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Supreme Court, Appellate Division, Fourth Department, New York.

Kenneth W. LITTLE, Plaintiff-Respondent, v. LIVINGSTON MUTUAL INSURANCE COMPANY, Defendant-Appellant.

Decided: September 30, 2005

PRESENT:  PIGOTT, JR., P.J., GREEN, HURLBUTT, KEHOE, AND PINE, JJ. Hiscock & Barclay, LLP, Buffalo (Kristie L. Stromecki of Counsel), for Defendant-Appellant.

Supreme Court properly denied defendant's motion for summary judgment dismissing the complaint.   Plaintiff commenced this breach of contract action after defendant disclaimed insurance coverage for a vandalism loss sustained by plaintiff during the period between February 28 and March 11, 2001.   According to defendant, the residence where the vandalism occurred had been vacant for more than 30 consecutive days immediately before the loss, thus rendering applicable the policy provision excluding coverage for loss resulting from vandalism that occurs “at the insured premises while the residence is vacant for more than 30 consecutive days immediately before [the] loss.”

 We note at the outset that, in support of its motion, defendant submitted, inter alia, the billing records from the National Fuel Gas Distribution Corporation (NFGD) in attempting to establish the period during which the property was vacant.   Defendant, however, failed to provide the requisite evidentiary foundation for their admission under the business records exception to the hearsay rule (see CPLR 4518[a];  Contreras v. Klein, 17 A.D.3d 395, 792 N.Y.S.2d 633;  Speirs v. Not Fade Away Tie Dye Co., 236 A.D.2d 531, 532, 654 N.Y.S.2d 638).   The unsworn statement in a cover letter of an attorney for NFGD that the “records are maintained ․ in the regular course of business” does not establish the requisite evidentiary foundation (see generally Matter of Leon RR., 48 N.Y.2d 117, 122-123, 421 N.Y.S.2d 863, 397 N.E.2d 374;  Villager Constr. v. J. Kozel & Son, 222 A.D.2d 1018, 1018-1019, 636 N.Y.S.2d 254).

 Even assuming, arguendo, that defendant met its initial burden on the motion by submitting records from the Niagara Mohawk Power Corporation establishing that utility service for the property was disconnected at least three months prior to the loss, we conclude that plaintiff raised a triable issue of fact in opposition.   Although plaintiff testified at his deposition that he was unsuccessful in his attempts to collect rent from the tenants from November 2000 through February 2001, he further testified that, when he went to the property to attempt to collect rent and to check on the property during that time period, there were “tracks in the snow in and out” and “[e]verything was in place.”   In addition, plaintiff submitted the affidavit of his assistant, who averred that he was present at the residence on February 25, 2001, and observed “said premises full of the normal household furnishings and appliances.”   In addition, he observed “[n]umerous [items of] personal clothing ․ throughout the kitchen and living room area,” and he averred that “[i]n no way did the inspection reveal any sign of abandonment of the premises by the tenants.”   Finally, he averred that, when he drove past the residence “after February 25, 2001,” he observed “several automobiles parked in the driveway.” Thus, we conclude that there is an issue of fact whether the residence was vacant for more than 30 consecutive days immediately before the loss (see generally Zuckerman v. City of New York, 49 N.Y.2d 557, 562, 427 N.Y.S.2d 595, 404 N.E.2d 718).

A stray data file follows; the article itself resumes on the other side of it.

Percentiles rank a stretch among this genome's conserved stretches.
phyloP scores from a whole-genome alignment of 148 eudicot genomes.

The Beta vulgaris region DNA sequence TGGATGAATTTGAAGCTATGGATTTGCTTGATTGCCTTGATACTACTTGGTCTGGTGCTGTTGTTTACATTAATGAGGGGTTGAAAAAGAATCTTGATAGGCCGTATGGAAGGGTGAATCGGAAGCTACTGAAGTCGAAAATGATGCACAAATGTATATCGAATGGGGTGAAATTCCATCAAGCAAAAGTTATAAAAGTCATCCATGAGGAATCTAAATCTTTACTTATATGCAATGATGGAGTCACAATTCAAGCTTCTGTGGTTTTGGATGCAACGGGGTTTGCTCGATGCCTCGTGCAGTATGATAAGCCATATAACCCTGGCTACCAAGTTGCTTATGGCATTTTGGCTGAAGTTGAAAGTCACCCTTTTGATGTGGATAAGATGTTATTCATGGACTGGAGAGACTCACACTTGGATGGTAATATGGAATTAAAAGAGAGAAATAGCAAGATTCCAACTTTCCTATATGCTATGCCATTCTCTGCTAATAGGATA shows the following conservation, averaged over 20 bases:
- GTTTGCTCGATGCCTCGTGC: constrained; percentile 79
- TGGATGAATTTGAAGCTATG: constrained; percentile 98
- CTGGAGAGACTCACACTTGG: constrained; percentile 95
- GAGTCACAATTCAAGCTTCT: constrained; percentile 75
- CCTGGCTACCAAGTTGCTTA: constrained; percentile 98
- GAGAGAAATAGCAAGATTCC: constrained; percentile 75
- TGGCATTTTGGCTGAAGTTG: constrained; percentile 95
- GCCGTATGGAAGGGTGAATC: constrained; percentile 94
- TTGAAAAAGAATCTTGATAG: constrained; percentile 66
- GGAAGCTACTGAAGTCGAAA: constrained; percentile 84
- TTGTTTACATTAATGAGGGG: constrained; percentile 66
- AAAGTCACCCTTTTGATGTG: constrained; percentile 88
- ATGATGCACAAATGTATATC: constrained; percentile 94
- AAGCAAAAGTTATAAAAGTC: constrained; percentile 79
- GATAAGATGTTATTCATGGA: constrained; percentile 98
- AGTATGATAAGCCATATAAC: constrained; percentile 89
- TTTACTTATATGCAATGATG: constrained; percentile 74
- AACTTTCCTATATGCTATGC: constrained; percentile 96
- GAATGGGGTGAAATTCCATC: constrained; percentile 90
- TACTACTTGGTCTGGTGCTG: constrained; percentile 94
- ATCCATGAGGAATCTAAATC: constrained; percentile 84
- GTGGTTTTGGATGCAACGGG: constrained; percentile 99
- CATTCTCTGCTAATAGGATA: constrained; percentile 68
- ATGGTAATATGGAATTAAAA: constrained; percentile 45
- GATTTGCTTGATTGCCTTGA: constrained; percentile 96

It is hereby ORDERED that the order so appealed from be and the same hereby is unanimously affirmed without costs.